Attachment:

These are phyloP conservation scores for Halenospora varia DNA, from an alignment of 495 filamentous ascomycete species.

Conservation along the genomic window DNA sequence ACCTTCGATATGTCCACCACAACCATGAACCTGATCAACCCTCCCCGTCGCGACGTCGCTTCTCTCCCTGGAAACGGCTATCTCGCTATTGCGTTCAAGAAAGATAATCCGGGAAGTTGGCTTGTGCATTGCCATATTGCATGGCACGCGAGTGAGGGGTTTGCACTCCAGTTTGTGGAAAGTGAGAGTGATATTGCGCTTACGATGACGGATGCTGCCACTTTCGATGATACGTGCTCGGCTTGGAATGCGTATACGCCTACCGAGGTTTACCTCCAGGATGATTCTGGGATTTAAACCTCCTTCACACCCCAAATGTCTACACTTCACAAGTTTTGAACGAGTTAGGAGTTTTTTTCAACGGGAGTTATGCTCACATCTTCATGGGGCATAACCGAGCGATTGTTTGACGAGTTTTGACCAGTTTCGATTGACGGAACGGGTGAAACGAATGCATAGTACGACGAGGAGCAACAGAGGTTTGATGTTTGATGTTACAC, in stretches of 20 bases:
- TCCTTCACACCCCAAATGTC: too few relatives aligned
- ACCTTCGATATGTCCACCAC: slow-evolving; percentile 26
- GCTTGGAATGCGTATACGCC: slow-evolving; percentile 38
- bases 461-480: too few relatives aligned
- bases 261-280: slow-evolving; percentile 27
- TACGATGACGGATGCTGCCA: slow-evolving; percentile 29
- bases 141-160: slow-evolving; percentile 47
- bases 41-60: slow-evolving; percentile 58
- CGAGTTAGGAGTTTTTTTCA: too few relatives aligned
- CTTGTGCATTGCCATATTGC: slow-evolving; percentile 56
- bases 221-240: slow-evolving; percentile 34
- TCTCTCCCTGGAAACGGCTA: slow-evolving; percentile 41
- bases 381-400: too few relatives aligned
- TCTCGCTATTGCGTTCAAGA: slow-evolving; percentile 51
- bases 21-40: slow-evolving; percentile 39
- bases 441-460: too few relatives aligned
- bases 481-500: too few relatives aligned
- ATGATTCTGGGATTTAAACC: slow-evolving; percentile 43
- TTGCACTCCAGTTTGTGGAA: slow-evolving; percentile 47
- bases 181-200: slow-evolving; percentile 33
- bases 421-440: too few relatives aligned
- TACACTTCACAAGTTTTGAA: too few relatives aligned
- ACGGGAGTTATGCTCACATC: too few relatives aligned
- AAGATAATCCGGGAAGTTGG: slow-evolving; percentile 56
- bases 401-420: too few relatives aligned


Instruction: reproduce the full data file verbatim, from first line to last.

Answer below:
These are phyloP conservation scores for Halenospora varia DNA, from an alignment of 495 filamentous ascomycete species.

Conservation along the genomic window DNA sequence ACCTTCGATATGTCCACCACAACCATGAACCTGATCAACCCTCCCCGTCGCGACGTCGCTTCTCTCCCTGGAAACGGCTATCTCGCTATTGCGTTCAAGAAAGATAATCCGGGAAGTTGGCTTGTGCATTGCCATATTGCATGGCACGCGAGTGAGGGGTTTGCACTCCAGTTTGTGGAAAGTGAGAGTGATATTGCGCTTACGATGACGGATGCTGCCACTTTCGATGATACGTGCTCGGCTTGGAATGCGTATACGCCTACCGAGGTTTACCTCCAGGATGATTCTGGGATTTAAACCTCCTTCACACCCCAAATGTCTACACTTCACAAGTTTTGAACGAGTTAGGAGTTTTTTTCAACGGGAGTTATGCTCACATCTTCATGGGGCATAACCGAGCGATTGTTTGACGAGTTTTGACCAGTTTCGATTGACGGAACGGGTGAAACGAATGCATAGTACGACGAGGAGCAACAGAGGTTTGATGTTTGATGTTACAC, in stretches of 20 bases:
- TCCTTCACACCCCAAATGTC: too few relatives aligned
- ACCTTCGATATGTCCACCAC: slow-evolving; percentile 26
- GCTTGGAATGCGTATACGCC: slow-evolving; percentile 38
- bases 461-480: too few relatives aligned
- bases 261-280: slow-evolving; percentile 27
- TACGATGACGGATGCTGCCA: slow-evolving; percentile 29
- bases 141-160: slow-evolving; percentile 47
- bases 41-60: slow-evolving; percentile 58
- CGAGTTAGGAGTTTTTTTCA: too few relatives aligned
- CTTGTGCATTGCCATATTGC: slow-evolving; percentile 56
- bases 221-240: slow-evolving; percentile 34
- TCTCTCCCTGGAAACGGCTA: slow-evolving; percentile 41
- bases 381-400: too few relatives aligned
- TCTCGCTATTGCGTTCAAGA: slow-evolving; percentile 51
- bases 21-40: slow-evolving; percentile 39
- bases 441-460: too few relatives aligned
- bases 481-500: too few relatives aligned
- ATGATTCTGGGATTTAAACC: slow-evolving; percentile 43
- TTGCACTCCAGTTTGTGGAA: slow-evolving; percentile 47
- bases 181-200: slow-evolving; percentile 33
- bases 421-440: too few relatives aligned
- TACACTTCACAAGTTTTGAA: too few relatives aligned
- ACGGGAGTTATGCTCACATC: too few relatives aligned
- AAGATAATCCGGGAAGTTGG: slow-evolving; percentile 56
- bases 401-420: too few relatives aligned